# Chapter 6What's so special about Euler's number e?

"Who has not be amazed to learn that the function $y = e^x$, like a phoenix rising again from its own ashes, is its own derivative?"

- Francois le Lionnais

I’ve introduce a few derivative formulas, but a really important one I left out was exponentials. So here I want to talk about the derivatives of exponential functions like $2^x$, $7^x$, and to show why $e^x$ is arguably the most important exponential.

## Population Mass

First of all, to get an intuition, let’s focus on the exponential function $2^x$.

And let’s think of that input as a time, $t$, in days, and the output $2^t$ as a population size, perhaps of a particularly fertile band of $\pi$ creatures, which doubles every day.

Actually, instead of population size, which grows in discrete little jumps with each new baby $\pi$ creature, maybe let’s think of $2^t$ as the total mass of the population, which better reflects the continuity of this function $2^t$.

For example, at time $t=0$, the total mass $2^0=1$, for the mass of one creature. At $t = 1$ day, the population has grown to $2^1 = 2$ creatures masses. And day $t = 2$, it’s at $2^2 = 4$, and in general it keeps doubling every day.

For the derivative, we want to find $\frac{dM}{dt}$, the rate at which this population mass is growing, thought of as a tiny change to mass divided by a tiny change in time. Let’s start by thinking of the rate of change over a full day, say between day $2$ and day $3$. In that case, it grows from $4$ to $8$, so that’s eight creatures masses added over the course of that day.

Between day $3$ and day $4$, the mass grows from $8$ to $16$, so that’s a rate of $8$ creature masses per day, which again, is equal to the population size at the start of the day. And in general, the rate of growth over a full day equals the population size at the start of that day.

So it might be tempting to say that this means the derivative of $2^t$ equals itself; that the rate of change of $2^t$ at a given time $t$ equals the value of $2^t$ itself. On the day when $2^t$ is $8$, the number of new creature-masses added per day is also $8$; on the day when $2^t$ is $16$, the number of new creature-masses added per day is also $16$.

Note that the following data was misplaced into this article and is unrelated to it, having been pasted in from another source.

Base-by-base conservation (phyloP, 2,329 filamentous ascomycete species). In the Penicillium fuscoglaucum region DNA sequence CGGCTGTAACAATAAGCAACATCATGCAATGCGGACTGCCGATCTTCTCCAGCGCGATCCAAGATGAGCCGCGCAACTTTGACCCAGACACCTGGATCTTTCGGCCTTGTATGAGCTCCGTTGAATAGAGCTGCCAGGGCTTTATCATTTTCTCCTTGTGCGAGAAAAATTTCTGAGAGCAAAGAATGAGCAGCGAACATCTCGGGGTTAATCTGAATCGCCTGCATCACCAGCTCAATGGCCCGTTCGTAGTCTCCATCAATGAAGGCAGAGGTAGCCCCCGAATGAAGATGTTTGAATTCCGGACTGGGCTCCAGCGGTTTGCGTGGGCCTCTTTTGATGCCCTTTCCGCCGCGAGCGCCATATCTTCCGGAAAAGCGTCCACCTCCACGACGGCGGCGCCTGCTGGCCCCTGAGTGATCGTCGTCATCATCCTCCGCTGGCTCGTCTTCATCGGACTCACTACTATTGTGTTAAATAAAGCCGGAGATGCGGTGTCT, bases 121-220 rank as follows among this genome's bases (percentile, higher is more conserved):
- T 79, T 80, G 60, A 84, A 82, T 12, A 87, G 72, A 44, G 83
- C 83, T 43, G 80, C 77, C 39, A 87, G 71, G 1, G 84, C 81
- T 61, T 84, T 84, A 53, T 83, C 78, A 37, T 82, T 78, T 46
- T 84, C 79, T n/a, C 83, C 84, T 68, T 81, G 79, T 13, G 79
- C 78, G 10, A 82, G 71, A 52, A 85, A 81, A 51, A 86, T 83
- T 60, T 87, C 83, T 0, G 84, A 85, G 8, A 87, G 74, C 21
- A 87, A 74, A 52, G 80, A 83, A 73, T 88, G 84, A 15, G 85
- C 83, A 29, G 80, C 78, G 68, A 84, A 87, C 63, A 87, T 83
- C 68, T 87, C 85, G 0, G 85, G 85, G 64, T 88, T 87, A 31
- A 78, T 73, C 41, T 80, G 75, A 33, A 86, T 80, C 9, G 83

This is definitely in the right direction, but it’s not quite correct. What we’re doing here is making comparisons over the course of a full day, considering the difference between $2^{t+1}$ and $2^t$. But for the derivative, we need to ask about what happens for smaller and smaller changes. What’s the growth rate over the course of a tenth of a day... a hundredth of a day... one one billionth of a day, etc.

This is why I had us think of the function as representing population mass vs. time, since it makes sense to ask about a tiny change in mass over a tiny fraction of a day, but it doesn’t make as much sense to ask about the tiny change in the discrete population size per second.

We know that the derivative of the exponential function $M(t) = 2^t$ is close-to, but not quite equal-to itself, suggesting that the derivative of an exponential function is another exponential function. Looking at any point on the plot, will the actual derivative be smaller or larger than the output of the function?

More abstractly, for some tiny change in time $dt$, we want to understand the difference between $2^{t+dt}$ and $2^t$, all divided by $dt$. The change in the function per unit time, but now we’re looking very narrowly around a given point in time, rather than over the course of a full day.

Here’s the thing. I would love if there was some clear geometric picture that made what’s about to follow just pop out. Some diagram where you could point to one value and say "see that part, that is the derivative of $2^t$". If you know of one, please, let me know^{3}. And while the goal here, as with the rest of the series, is to maintain a spirit of playful discovery, the type of play that follows will have more to do with finding numerical patterns, rather than visual ones.

## Finding the Derivative

Start by taking a close look at the exponent term $2^{t+dt}$ in the numerator. A core property of exponentials is that you can break this up as $2^{t} \cdot 2^{dt}$. That really is the most important property of exponents; if you add two values in the exponent, you can break up the output as a product of some kind. This is what lets you relate additive ideas, like tiny steps in time, to multiplicative ideas, like rates and ratios.

Applying this property gives us the expression below.